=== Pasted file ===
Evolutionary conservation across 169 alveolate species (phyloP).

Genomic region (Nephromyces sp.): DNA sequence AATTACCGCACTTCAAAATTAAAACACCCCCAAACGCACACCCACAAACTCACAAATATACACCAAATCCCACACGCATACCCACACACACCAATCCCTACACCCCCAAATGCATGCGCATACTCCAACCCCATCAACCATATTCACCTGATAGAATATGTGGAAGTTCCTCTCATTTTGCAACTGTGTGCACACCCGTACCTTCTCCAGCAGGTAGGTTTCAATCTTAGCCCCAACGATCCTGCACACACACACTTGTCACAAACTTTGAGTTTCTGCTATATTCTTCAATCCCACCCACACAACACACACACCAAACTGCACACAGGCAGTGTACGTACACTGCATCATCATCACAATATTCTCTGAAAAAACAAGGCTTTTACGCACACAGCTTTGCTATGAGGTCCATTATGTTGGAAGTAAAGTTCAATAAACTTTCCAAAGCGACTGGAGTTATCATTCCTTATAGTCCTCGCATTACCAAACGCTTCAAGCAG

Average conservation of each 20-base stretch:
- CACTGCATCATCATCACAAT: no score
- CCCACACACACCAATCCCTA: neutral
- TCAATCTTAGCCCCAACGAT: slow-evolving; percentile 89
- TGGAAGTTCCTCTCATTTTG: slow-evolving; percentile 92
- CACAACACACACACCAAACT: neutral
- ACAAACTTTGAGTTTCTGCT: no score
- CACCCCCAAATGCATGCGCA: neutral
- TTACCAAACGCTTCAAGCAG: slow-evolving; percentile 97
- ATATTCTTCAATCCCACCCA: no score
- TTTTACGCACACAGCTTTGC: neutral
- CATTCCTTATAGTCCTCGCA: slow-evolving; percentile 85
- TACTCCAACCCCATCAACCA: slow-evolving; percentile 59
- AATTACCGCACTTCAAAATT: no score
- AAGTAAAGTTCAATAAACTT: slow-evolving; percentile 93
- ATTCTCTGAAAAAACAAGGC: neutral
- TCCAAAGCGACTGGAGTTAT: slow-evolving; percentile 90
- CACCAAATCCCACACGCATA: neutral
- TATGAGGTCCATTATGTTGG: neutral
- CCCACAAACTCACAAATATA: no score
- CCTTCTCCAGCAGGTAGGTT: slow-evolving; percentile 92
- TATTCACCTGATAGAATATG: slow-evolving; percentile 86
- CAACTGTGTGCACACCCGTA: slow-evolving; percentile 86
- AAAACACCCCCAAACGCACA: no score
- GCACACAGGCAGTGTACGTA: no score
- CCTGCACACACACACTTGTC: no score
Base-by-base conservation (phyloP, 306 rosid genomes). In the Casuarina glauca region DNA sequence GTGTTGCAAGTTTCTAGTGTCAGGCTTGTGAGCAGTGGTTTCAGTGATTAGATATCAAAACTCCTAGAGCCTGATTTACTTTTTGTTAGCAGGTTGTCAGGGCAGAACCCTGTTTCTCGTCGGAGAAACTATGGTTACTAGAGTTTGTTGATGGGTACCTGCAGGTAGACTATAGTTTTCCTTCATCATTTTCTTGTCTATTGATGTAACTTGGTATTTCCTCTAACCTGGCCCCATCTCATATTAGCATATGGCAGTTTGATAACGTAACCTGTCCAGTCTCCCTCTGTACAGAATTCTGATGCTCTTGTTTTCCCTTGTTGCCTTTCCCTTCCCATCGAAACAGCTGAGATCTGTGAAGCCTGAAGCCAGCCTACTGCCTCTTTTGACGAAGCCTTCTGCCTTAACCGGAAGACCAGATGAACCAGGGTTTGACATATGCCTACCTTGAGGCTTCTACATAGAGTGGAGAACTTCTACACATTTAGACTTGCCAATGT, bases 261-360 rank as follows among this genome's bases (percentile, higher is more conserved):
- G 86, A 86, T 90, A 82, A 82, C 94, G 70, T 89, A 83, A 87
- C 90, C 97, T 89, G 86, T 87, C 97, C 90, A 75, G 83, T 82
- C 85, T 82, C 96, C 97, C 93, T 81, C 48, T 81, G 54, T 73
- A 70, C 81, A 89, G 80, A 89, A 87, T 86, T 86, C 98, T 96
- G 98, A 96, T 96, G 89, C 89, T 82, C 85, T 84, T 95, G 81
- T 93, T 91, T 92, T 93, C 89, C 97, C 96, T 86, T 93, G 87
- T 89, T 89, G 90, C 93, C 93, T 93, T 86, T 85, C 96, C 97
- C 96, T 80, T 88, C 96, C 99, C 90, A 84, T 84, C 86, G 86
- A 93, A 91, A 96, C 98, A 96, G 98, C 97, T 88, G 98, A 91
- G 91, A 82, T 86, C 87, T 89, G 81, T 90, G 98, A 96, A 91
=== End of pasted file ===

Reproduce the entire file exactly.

Evolutionary conservation across 169 alveolate species (phyloP).

Genomic region (Nephromyces sp.): DNA sequence AATTACCGCACTTCAAAATTAAAACACCCCCAAACGCACACCCACAAACTCACAAATATACACCAAATCCCACACGCATACCCACACACACCAATCCCTACACCCCCAAATGCATGCGCATACTCCAACCCCATCAACCATATTCACCTGATAGAATATGTGGAAGTTCCTCTCATTTTGCAACTGTGTGCACACCCGTACCTTCTCCAGCAGGTAGGTTTCAATCTTAGCCCCAACGATCCTGCACACACACACTTGTCACAAACTTTGAGTTTCTGCTATATTCTTCAATCCCACCCACACAACACACACACCAAACTGCACACAGGCAGTGTACGTACACTGCATCATCATCACAATATTCTCTGAAAAAACAAGGCTTTTACGCACACAGCTTTGCTATGAGGTCCATTATGTTGGAAGTAAAGTTCAATAAACTTTCCAAAGCGACTGGAGTTATCATTCCTTATAGTCCTCGCATTACCAAACGCTTCAAGCAG

Average conservation of each 20-base stretch:
- CACTGCATCATCATCACAAT: no score
- CCCACACACACCAATCCCTA: neutral
- TCAATCTTAGCCCCAACGAT: slow-evolving; percentile 89
- TGGAAGTTCCTCTCATTTTG: slow-evolving; percentile 92
- CACAACACACACACCAAACT: neutral
- ACAAACTTTGAGTTTCTGCT: no score
- CACCCCCAAATGCATGCGCA: neutral
- TTACCAAACGCTTCAAGCAG: slow-evolving; percentile 97
- ATATTCTTCAATCCCACCCA: no score
- TTTTACGCACACAGCTTTGC: neutral
- CATTCCTTATAGTCCTCGCA: slow-evolving; percentile 85
- TACTCCAACCCCATCAACCA: slow-evolving; percentile 59
- AATTACCGCACTTCAAAATT: no score
- AAGTAAAGTTCAATAAACTT: slow-evolving; percentile 93
- ATTCTCTGAAAAAACAAGGC: neutral
- TCCAAAGCGACTGGAGTTAT: slow-evolving; percentile 90
- CACCAAATCCCACACGCATA: neutral
- TATGAGGTCCATTATGTTGG: neutral
- CCCACAAACTCACAAATATA: no score
- CCTTCTCCAGCAGGTAGGTT: slow-evolving; percentile 92
- TATTCACCTGATAGAATATG: slow-evolving; percentile 86
- CAACTGTGTGCACACCCGTA: slow-evolving; percentile 86
- AAAACACCCCCAAACGCACA: no score
- GCACACAGGCAGTGTACGTA: no score
- CCTGCACACACACACTTGTC: no score
Base-by-base conservation (phyloP, 306 rosid genomes). In the Casuarina glauca region DNA sequence GTGTTGCAAGTTTCTAGTGTCAGGCTTGTGAGCAGTGGTTTCAGTGATTAGATATCAAAACTCCTAGAGCCTGATTTACTTTTTGTTAGCAGGTTGTCAGGGCAGAACCCTGTTTCTCGTCGGAGAAACTATGGTTACTAGAGTTTGTTGATGGGTACCTGCAGGTAGACTATAGTTTTCCTTCATCATTTTCTTGTCTATTGATGTAACTTGGTATTTCCTCTAACCTGGCCCCATCTCATATTAGCATATGGCAGTTTGATAACGTAACCTGTCCAGTCTCCCTCTGTACAGAATTCTGATGCTCTTGTTTTCCCTTGTTGCCTTTCCCTTCCCATCGAAACAGCTGAGATCTGTGAAGCCTGAAGCCAGCCTACTGCCTCTTTTGACGAAGCCTTCTGCCTTAACCGGAAGACCAGATGAACCAGGGTTTGACATATGCCTACCTTGAGGCTTCTACATAGAGTGGAGAACTTCTACACATTTAGACTTGCCAATGT, bases 261-360 rank as follows among this genome's bases (percentile, higher is more conserved):
- G 86, A 86, T 90, A 82, A 82, C 94, G 70, T 89, A 83, A 87
- C 90, C 97, T 89, G 86, T 87, C 97, C 90, A 75, G 83, T 82
- C 85, T 82, C 96, C 97, C 93, T 81, C 48, T 81, G 54, T 73
- A 70, C 81, A 89, G 80, A 89, A 87, T 86, T 86, C 98, T 96
- G 98, A 96, T 96, G 89, C 89, T 82, C 85, T 84, T 95, G 81
- T 93, T 91, T 92, T 93, C 89, C 97, C 96, T 86, T 93, G 87
- T 89, T 89, G 90, C 93, C 93, T 93, T 86, T 85, C 96, C 97
- C 96, T 80, T 88, C 96, C 99, C 90, A 84, T 84, C 86, G 86
- A 93, A 91, A 96, C 98, A 96, G 98, C 97, T 88, G 98, A 91
- G 91, A 82, T 86, C 87, T 89, G 81, T 90, G 98, A 96, A 91